What's the perfect BMI for a cyclist?

Body Mass Index, or BMI, is widely used to measure if you are a healthy weight… but does it work for bike riders?

bmi cycling
Power to weight is vital for cyclists – but how do you know what numbers to aim for?
(Image credit: Cycling Weekly)

Body Mass Index (BMI) is a scale used to measure if you are a healthy weight for your height. Your BMI is found by dividing your weight by your height squared, for example, so if you weigh 60kg and you're 1.65m high then your BMI is:

60 ÷ (1.65 x 1.65) = 22.03.

You can find a BMI calculator here.

A healthy BMI for adult men and women is between 19 and 25; below 19 is considered under-weight and above 25 over weight.

What's a healthy BMI for a cyclist?

The four cyclists below are all in the healthy range – just – but a very powerful, muscular rider like Robert Förstemann is almost in the overweight category, whereas Chris Froome is verging on being underweight. Conor Dunne is very tall and Nairo Quintana short, but both have exactly the same BMI.

Swipe to scroll horizontally
Nairo Quintana1675921.2
Chris Froome1866919.9
Robert Förstemann1749029.7
Conor Dunne2048821.1

BMI is widely used by health professionals and is a useful tool, but it doesn’t tell the whole story. It was designed by a Belgian statistician in 1832 for examining normal growth rates in a large population, but it was not designed to monitor obesity or health in individuals. As a means of looking at large scale trends it is still very useful but if you happen to be very tall, or very short, or (as is the case with many cyclists) very muscular and very lean, then it can be misleading.

BMI doesn’t take into account what your body weight is made up of, how much of it is lean muscle, and how much is fat. Even more importantly, it doesn’t give you any information on where that body fat is stored. For the full picture you need to find out your lean body mass.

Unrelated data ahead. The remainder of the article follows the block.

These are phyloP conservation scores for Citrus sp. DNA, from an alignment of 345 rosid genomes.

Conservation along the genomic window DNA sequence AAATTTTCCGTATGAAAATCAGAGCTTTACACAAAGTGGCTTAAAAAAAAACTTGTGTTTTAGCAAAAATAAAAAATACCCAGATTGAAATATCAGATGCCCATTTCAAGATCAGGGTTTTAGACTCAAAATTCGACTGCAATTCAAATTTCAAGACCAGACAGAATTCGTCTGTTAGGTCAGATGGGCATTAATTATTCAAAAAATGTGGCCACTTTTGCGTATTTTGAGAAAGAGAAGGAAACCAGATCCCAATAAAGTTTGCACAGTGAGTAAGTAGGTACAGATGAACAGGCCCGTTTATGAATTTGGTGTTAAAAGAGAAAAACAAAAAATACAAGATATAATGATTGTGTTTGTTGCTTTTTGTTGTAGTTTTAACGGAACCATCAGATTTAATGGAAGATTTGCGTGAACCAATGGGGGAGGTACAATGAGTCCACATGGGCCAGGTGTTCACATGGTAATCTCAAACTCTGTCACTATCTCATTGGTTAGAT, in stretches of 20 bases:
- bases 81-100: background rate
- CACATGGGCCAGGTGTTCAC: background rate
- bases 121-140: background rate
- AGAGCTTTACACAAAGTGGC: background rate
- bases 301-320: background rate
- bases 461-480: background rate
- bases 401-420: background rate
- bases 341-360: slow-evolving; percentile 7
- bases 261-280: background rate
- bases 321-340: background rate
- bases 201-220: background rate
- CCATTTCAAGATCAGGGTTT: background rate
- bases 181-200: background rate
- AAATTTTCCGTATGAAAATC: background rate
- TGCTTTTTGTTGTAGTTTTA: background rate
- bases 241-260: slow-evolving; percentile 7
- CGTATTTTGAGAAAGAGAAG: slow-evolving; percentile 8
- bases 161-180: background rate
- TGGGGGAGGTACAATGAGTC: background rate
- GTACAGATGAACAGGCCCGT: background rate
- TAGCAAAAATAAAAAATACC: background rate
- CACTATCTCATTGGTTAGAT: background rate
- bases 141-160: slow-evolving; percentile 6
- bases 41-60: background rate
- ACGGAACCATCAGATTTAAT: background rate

Watch: six weight-loss tips for cyclists

Calculating Lean Body Mass

Lean body mass is the amount of weight that you carry which isn’t fat. This is far more important to a cyclist than BMI. Fat is metabolically inert, it contributes nothing to your cycling performance, and if you are dragging extra weight uphill it is just going to slow you down.

A healthy body fat percentage is 14-17% for men and 21-24% for women, but professional athletes have lean body fat percentages as low as 6-13% for men and 14-20% for women. Anything below those lower limits is damaging to health, as a small amount of fat is essential. Someone like Förstemann, as per our earlier example, is at the upper limit of the healthy range for BMI but has a low body fat percentage – which is a good example of why looking at BMI can be misleading.

>>> Calories burned cycling: Everything you need to know

If you want to improve as a cyclist, but remain healthy, it is your lean body mass you need to know. This can be found at home by using body mass scales such as these from Tanita.

Other methods for finding lean body mass include body fat calipers, which measure the fat in a skin-fold, or the sophisticated method of underwater weighing, which can only be done in a laboratory. For most of us, though, a set of scales will work perfectly for measuring lean body mass.

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Hannah Reynolds

Hannah Reynolds interest in cycling started while studying for a degree in Sports Science at the University College Chichester. A number of students and lecturers were elite and even world class cyclists, many of whom went onto long-term careers in cycling. Despite being a complete novice she was taken under the wing of the experts and given a fast-track introduction to the world of road racing, cross-country mountain biking, time trials and cyclo-cross. A committed dabbler whose passion outweighed her talent Reynolds has competed across all disciplines of cycling bar BMX. In the very distant past she has been south-east road race champion, southern cyclo-cross champion and finished third in the European 24hr Solo mountain-bike champs in 2011. She was also the Fitness Editor of Cycling Weekly for 15 years. 

In more recent times Reynolds has worked as a cycle guide in the UK and France. She is author of several cycling books, France-en-Velo a guide to the ultimate 1000 mile cycle route from the Channel to Med; Britain's Best Bike Ride. LEJOG1000; A 1000 mile journey from Land's End to John o' Groats and 1001 Cycling Tips. Her cycling now is less competitive and more focussed on travel and helping her young son to experience the world by bike.